# Sampling

Currently, there are 8 functions associated with the sample verb in the sgsR package:

Algorithm Description Reference
sample_srs() Simple random
sample_systematic() Systematic
sample_strat() Stratified Queinnec, White, & Coops (2021)
sample_nc() Nearest centroid Melville & Stone (2016)
sample_clhs() Conditioned Latin hypercube Minasny & McBratney (2006)
sample_balanced() Balanced sampling Grafström, A. Lisic, J (2018)
sample_ahels() Adapted hypercube evaluation of a legacy sample Malone, Minasny, & Brungard (2019)
sample_existing() Sub-sampling an existing sample

## sample_srs

We have demonstrated a simple example of using the sample_srs() function in vignette("sgsR"). We will demonstrate additional examples below.

raster

The input required for sample_srs() is a raster. This means that sraster and mraster are supported for this function.

#--- perform simple random sampling ---#
sample_srs(raster = sraster, # input sraster
nSamp = 200, # number of desired sample units
plot = TRUE) # plot #> Simple feature collection with 200 features and 0 fields
#> Geometry type: POINT
#> Dimension:     XY
#> Bounding box:  xmin: 431110 ymin: 5337710 xmax: 438470 ymax: 5343230
#> CRS:           +proj=utm +zone=17 +ellps=GRS80 +units=m +no_defs
#> First 10 features:
#>                  geometry
#> 1  POINT (432070 5340550)
#> 2  POINT (432070 5340550)
#> 3  POINT (434310 5339890)
#> 4  POINT (432270 5339390)
#> 5  POINT (432750 5339250)
#> 6  POINT (438110 5340570)
#> 7  POINT (437650 5339670)
#> 8  POINT (437970 5337950)
#> 9  POINT (431110 5339270)
#> 10 POINT (432930 5337710)
sample_srs(raster = mraster, # input mraster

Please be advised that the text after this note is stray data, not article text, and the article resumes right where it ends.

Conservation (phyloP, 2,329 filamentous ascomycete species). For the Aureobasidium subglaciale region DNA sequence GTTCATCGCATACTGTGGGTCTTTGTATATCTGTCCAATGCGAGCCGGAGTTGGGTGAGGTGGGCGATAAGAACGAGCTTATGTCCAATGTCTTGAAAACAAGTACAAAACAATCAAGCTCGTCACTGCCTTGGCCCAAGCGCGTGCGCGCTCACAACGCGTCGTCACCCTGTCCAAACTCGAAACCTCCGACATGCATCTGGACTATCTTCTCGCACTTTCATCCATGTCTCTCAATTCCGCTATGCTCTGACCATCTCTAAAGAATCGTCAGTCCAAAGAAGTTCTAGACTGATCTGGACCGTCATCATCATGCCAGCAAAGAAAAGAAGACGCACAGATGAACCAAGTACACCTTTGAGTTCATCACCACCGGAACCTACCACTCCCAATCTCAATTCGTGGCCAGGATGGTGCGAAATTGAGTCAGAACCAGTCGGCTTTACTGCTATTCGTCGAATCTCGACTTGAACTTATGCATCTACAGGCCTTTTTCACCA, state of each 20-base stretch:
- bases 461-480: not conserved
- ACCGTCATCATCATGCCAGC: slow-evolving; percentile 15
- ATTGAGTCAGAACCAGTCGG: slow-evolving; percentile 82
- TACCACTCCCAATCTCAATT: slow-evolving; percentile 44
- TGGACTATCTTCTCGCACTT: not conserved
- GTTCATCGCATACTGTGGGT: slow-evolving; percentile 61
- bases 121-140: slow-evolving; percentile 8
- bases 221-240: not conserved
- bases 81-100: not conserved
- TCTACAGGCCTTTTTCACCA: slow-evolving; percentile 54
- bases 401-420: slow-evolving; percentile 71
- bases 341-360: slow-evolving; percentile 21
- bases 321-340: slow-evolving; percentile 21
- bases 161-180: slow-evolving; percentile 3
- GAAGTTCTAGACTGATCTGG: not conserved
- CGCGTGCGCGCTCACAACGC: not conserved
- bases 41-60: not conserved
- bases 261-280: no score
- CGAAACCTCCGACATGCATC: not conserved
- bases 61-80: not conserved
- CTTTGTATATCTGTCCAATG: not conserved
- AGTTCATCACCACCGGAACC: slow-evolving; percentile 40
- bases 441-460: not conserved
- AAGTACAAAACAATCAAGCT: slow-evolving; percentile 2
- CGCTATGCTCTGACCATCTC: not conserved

nSamp = 200, # number of desired sample units
access = access, # define access road network
mindist = 200, # minimum distance sample units must be apart from one another
buff_inner = 50, # inner buffer - no sample units within this distance from road
buff_outer = 200, # outer buffer - no sample units further than this distance from road
plot = TRUE) # plot #> Simple feature collection with 200 features and 0 fields
#> Geometry type: POINT
#> Dimension:     XY
#> Bounding box:  xmin: 431110 ymin: 5337750 xmax: 438550 ymax: 5343230
#> CRS:           +proj=utm +zone=17 +ellps=GRS80 +units=m +no_defs
#> First 10 features:
#>                  geometry
#> 1  POINT (434850 5339830)
#> 2  POINT (435930 5342050)
#> 3  POINT (437550 5342070)
#> 4  POINT (435070 5337810)
#> 5  POINT (432830 5340650)
#> 6  POINT (433350 5341170)
#> 7  POINT (436010 5342850)
#> 8  POINT (434570 5342090)
#> 9  POINT (433870 5343130)
#> 10 POINT (435650 5342010)

## sample_systematic

The sample_systematic() function applies systematic sampling across an area with the cellsize parameter defining the resolution of the tessellation. The tessellation shape can be modified using the square parameter. Assigning TRUE (default) to the square parameter results in a regular grid and assigning FALSE results in a hexagonal grid.